Valve and Linux gaming
Valve's decision to create its own Linux distribution called SteamOS electrified the world of Linux gaming. But after more than a year how have Valve's efforts really helped Linux gaming? Ars Technica took a look at where Linux gaming stands in light of Valve and SteamOS.
Kyle Orland reports for Ars Technica:
Now, more than a year into the SteamOS era (measuring from that beta launch), the nascent Linux gaming community is cautiously optimistic about the promise of a viable PC gaming market that doesn't rely on a Microsoft OS. Despite technical and business problems that continue to get in the way, Valve has already transformed gaming on Linux from "practically nothing" to "definitely something" and could be on the verge of making it much more than that.
If Valve can iron out the final technical and business problems with SteamOS and its attendant Steam Machine hardware, it could easily lead to many players becoming "accidental Linux gamers" in their living rooms, as Aspyr's Howard puts it.
For those already running Linux on their main machines, though, finally having significant gaming options on their platform of choice will continue to be a happy side effect of Valve's still-developing push into this new market. "I do know that in the absolute worst case, the chicken-and-egg problem is solved," Gordon said. "You get people to a platform with games, but games won't come until people are on a platform. Valve being there has clearly given developers the faith to stick their toes in the water right away."
Linux redditors shared their thoughts about Valve's efforts:
Z33tec: "I can't wait til Valve officially releases the Steam box. Linux gaming has already come so far because of Valve's push for Linux. I don't care if the Linux desktop never fully takes over, I just dream of a world where I can choose Linux and not have to switch back to Windows to play certain games."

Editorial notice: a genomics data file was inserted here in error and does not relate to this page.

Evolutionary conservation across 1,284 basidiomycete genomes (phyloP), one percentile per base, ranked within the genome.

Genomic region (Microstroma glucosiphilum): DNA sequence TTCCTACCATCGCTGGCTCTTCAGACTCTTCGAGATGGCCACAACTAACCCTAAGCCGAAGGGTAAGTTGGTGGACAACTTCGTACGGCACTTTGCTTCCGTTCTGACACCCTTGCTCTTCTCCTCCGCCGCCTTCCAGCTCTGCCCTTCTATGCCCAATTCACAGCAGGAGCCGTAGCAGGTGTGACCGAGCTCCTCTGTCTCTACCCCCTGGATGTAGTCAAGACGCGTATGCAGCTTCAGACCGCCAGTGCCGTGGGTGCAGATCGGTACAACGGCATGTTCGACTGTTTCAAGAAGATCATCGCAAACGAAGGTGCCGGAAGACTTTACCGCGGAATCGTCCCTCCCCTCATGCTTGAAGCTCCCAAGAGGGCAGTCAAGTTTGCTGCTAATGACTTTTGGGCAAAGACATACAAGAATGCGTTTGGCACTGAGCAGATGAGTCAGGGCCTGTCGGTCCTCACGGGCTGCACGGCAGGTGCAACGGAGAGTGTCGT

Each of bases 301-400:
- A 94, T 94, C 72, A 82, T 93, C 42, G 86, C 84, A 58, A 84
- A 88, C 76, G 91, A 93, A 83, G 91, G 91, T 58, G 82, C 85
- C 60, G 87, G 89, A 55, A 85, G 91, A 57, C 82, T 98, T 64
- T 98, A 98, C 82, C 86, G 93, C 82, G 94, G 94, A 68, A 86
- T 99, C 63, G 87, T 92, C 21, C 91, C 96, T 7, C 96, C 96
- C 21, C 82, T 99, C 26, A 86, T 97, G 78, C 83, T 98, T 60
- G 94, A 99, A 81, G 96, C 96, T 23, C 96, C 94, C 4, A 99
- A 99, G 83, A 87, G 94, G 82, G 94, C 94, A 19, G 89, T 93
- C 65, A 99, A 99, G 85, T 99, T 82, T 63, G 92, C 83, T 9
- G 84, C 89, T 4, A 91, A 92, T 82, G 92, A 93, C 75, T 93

Mreiland: "I currently run Windows with Linux Guests (VMWare). I would be ecstatic if I could eventually flip that around and run Linux as the host with Windows Guest. One of the big hurdles for me is gaming (not the only hurdle, but if it were solved I could be bothered to try and solve the other hurdles)."
Seldinhio: "Now this is just my opinion. I know Steam is not perfect but gaming on Linux now is a way more pleasant experience then it was 3 years ago when I made the switch to Linux. Valve is in no way a perfect company but at this time they are one of the only ones out there that a sticking to Linux. Having a big player like that on our side cant be a negative. "
Buckwheat469: "I'm really happy now with Linux gaming but there will always be weird issues if the graphics drivers aren't fixed. For instance right now Dying Light won't even start for me on 64bit Ubuntu. It crashes as soon as it requests a screen resize, so I'm leaning toward a graphics driver issue. These small problems make you reconsider spending $60 on a game that has no return policy."
Patx35: "Thanks to this, it feels like I can easily switch to Linux in the future if Windows 10 crash and burns."
Loyyd: "For a lot of games, playing on Linux isn't a realistic option. Windows 10 will have a one year free upgrade period for all windows 7 and 8 owners so there's not much of a reason to not try it."
Two-Tone: "I just want to clarify something, and that is that you're not suppose to target SteamOS but the Steam Runtime. It's sorta like a mini distro that you chroot into and then build against. Honestly I think it's a brilliant solution to the issue."
A tech journalist dumps Google, Microsoft and Apple for open source
Open source software has many advantages over its closed source counterparts. Technology columnist Dan Gillmor recently shared why he moved to open source and mostly away from products made by Google, Microsoft and Apple.
Dan Gillmor reports on Medium:
When I became a technology columnist in the mid-1990s, the public Internet was just beginning its first big surge. Back then, I advised my readers to avoid the semi-political, even religious battles that advocates of this or that technology platform seemed to enjoy. Appreciate technology, I urged, for what it is — a tool — and use what works best.
So why am I typing this on a laptop running GNU/Linux, the free software operating system, not an Apple or Windows machine? And why are my phones and tablets running a privacy-enhanced offshoot of Android called Cyanogenmod, not Apple’s iOS or standard Android?
I’ve moved to these alternative platforms because I’ve changed my mind about the politics of technology. I now believe it’s essential to embed my instincts and values, to a greater and greater extent, in the technology I use.
Control is moving back to the center, where powerful companies and governments are creating choke points. They are using those choke points to destroy our privacy, limit our freedom of expression, and lock down culture and commerce. Too often, we give them our permission—trading liberty for convenience—but a lot of this is being done without our knowledge, much less permission.